9.The respondents also averred that in the alternative any such occurrence as the Appellants may prove occurred without any negligence on their part and the same was due to inevitable accident.
10.They prayed that the Appellants’ suit against them be dismissed with costs.
The Appellants’ Case
11.The 1st & 2nd Appellants testified through their respective parents that on the material date while travelling in the subject Motor Vehicle they were involved in an accident in which they sustained the respective pleaded injuries. They stated that they were taken to Nakuru Provincial Hospital where they were treated and issued with treatment cards. It was their testimony that the matter was reported to the police station and they were issued with a P3 form which was filed at Nakuru Provincial Hospital, and that they were examined by Dr. Kiamba. They produced their respective P3 forms as exhibits before court and prayed to be awarded damages as prayed.
12.The third Appellant testified that he was involved in the accident and sustained the injuries as pleaded. That he was taken to Provincial General Hospital for treatment and he was issued with a treatment card. He confirmed he was issued with a P3 form after reporting the accident which was filled at the aforesaid hospital. He also confirmed that he was examined by Dr. Kiamba. He produced the P3 form as an exhibit and prayed to be awarded damages as prayed.
13.Dr. Kiamba(PW2) confirmed that he examined the above Appellants and that they sustained injuries as pleaded in their respective Plaints. It was his evidence that he relied on the treatment notes while preparing their respective medical reports. He also said that he physically examined each one of them and he classified the degree of injuries as harm. He produced their respective medical reports and receipts thereof as exhibits before court.
14.PW3 was Dr. Patrick Mokaya, a Chief Clinical Officer at Nakuru Provincial General Hospital. It was his testimony that he had worked in the said hospital from the year 2016 and that the treatment notes issued to each of the appellant was authentic and it emanated from their facility. He produced the said treatment notes as exhibits in evidence.
15.In cross examination, he reiterated that the treatment notes emanated from Provincial General Hospital and that they were readily available. He did not know if they were issued by an authorized person. He confirmed he did not treat the Appellants and when the accident occurred he was not at the hospital. It was his testimony that when the accident claims are on the rise, the hospital usually assign one staff to handle all patients and they are normally issued with the type of treatment notes produced herein.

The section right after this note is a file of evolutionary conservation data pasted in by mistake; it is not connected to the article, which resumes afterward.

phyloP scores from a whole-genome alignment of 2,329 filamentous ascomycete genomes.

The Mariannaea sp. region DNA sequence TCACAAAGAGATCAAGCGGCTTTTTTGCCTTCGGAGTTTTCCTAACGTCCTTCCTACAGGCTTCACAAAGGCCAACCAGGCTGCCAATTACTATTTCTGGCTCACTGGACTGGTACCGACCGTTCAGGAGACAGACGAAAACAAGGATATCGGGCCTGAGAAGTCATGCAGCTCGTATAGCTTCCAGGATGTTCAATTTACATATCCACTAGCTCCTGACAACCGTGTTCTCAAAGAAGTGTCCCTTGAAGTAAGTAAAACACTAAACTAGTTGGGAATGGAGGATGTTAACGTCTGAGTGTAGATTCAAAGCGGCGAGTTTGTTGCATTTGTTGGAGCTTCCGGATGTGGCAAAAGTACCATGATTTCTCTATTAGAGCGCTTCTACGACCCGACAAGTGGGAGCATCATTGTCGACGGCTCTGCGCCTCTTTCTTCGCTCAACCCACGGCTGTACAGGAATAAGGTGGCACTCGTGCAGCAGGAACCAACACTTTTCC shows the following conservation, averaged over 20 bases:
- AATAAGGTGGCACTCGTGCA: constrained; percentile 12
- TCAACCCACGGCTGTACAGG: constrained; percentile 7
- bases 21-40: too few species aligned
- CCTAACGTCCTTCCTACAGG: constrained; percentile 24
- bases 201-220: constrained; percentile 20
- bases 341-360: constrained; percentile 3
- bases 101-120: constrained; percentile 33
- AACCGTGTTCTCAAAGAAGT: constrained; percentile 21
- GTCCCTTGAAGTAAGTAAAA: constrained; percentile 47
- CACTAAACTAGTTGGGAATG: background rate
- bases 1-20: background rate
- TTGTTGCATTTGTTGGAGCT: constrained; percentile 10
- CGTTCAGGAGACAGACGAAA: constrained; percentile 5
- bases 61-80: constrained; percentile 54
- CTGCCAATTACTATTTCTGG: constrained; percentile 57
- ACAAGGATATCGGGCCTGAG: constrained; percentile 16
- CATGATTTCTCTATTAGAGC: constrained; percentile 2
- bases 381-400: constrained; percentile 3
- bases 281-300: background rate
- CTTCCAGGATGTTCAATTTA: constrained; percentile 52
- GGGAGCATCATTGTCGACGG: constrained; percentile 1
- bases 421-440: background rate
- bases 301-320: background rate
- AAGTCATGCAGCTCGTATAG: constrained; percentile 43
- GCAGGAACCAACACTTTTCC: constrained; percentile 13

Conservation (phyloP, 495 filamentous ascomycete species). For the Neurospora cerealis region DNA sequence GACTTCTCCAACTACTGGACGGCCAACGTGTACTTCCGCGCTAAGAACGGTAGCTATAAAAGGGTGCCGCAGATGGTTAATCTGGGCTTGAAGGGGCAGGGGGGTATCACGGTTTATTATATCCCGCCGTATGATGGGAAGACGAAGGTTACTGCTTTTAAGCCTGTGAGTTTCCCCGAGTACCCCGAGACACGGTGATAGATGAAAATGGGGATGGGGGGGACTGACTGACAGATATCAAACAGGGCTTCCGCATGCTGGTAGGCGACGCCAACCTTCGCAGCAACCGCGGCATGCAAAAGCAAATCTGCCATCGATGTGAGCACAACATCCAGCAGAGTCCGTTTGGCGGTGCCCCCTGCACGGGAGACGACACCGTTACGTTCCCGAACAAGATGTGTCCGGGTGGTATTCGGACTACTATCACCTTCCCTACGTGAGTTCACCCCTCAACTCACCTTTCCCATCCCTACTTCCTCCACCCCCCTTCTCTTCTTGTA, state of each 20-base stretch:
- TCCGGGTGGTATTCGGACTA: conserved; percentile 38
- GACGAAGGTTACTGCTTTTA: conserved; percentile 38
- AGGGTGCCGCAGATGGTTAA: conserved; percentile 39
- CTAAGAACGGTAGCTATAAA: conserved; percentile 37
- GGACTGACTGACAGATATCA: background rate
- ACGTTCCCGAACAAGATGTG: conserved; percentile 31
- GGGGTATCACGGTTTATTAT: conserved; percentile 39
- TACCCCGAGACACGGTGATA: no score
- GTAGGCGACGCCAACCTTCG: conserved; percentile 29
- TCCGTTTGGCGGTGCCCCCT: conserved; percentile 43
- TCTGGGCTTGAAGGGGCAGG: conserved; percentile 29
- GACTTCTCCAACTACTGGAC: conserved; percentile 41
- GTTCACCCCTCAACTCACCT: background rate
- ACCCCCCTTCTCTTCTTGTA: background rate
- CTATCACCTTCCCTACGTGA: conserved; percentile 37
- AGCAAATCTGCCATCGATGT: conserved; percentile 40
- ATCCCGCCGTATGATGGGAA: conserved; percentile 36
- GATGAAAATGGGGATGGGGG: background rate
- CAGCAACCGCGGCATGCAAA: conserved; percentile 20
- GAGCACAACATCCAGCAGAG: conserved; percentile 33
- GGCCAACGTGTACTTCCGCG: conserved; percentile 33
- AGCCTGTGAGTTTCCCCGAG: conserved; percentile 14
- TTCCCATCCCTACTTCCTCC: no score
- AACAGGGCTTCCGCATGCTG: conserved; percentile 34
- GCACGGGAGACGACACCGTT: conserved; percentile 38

16.In re-examination, he stated that the said hospital went digital in the year 2010 - 2011 but the treatment notes such as the ones produced herein are still in use.
17.DW1 - Benjamin Tanui was a Records officer at Nakuru Provincial Hospital. He testified that when he perused the hospital documents he did not find the names of Appellants herein and therefore the treatment notes did not emanate from their facility.
18.He said their treatment notes did not have an outpatient number, they were authored by persons not known to the hospital. He testified that they usually wrote the patients’ numbers and after diagnosis the Doctor’s name would be indicated. That in this case the names of the Appellants herein were not indicated. He stated that they went digital in 2016 and that it was the hospital’s opinion that the treatment cards were authored by unknown people. He produced respective letters revoking the aforesaid treatment notes as exhibits.
19.In cross examination, he reiterated that the said treatment notes did not emanate from Provincial General Hospital. He confirmed he only keeps records at the hospital and stated that they receive patients on registration since documentation is done by the doctor and nurse. He said when the accident involves many people, patients are normally attended to first then they come back for registration but they cannot be given medication or injection without having a hospital number. It was his testimony that the treatment notes such as the ones produced herein were only available for inpatients. He confirmed the said treatment notes have Provincial General Hospital (PGH) Logo and were signed.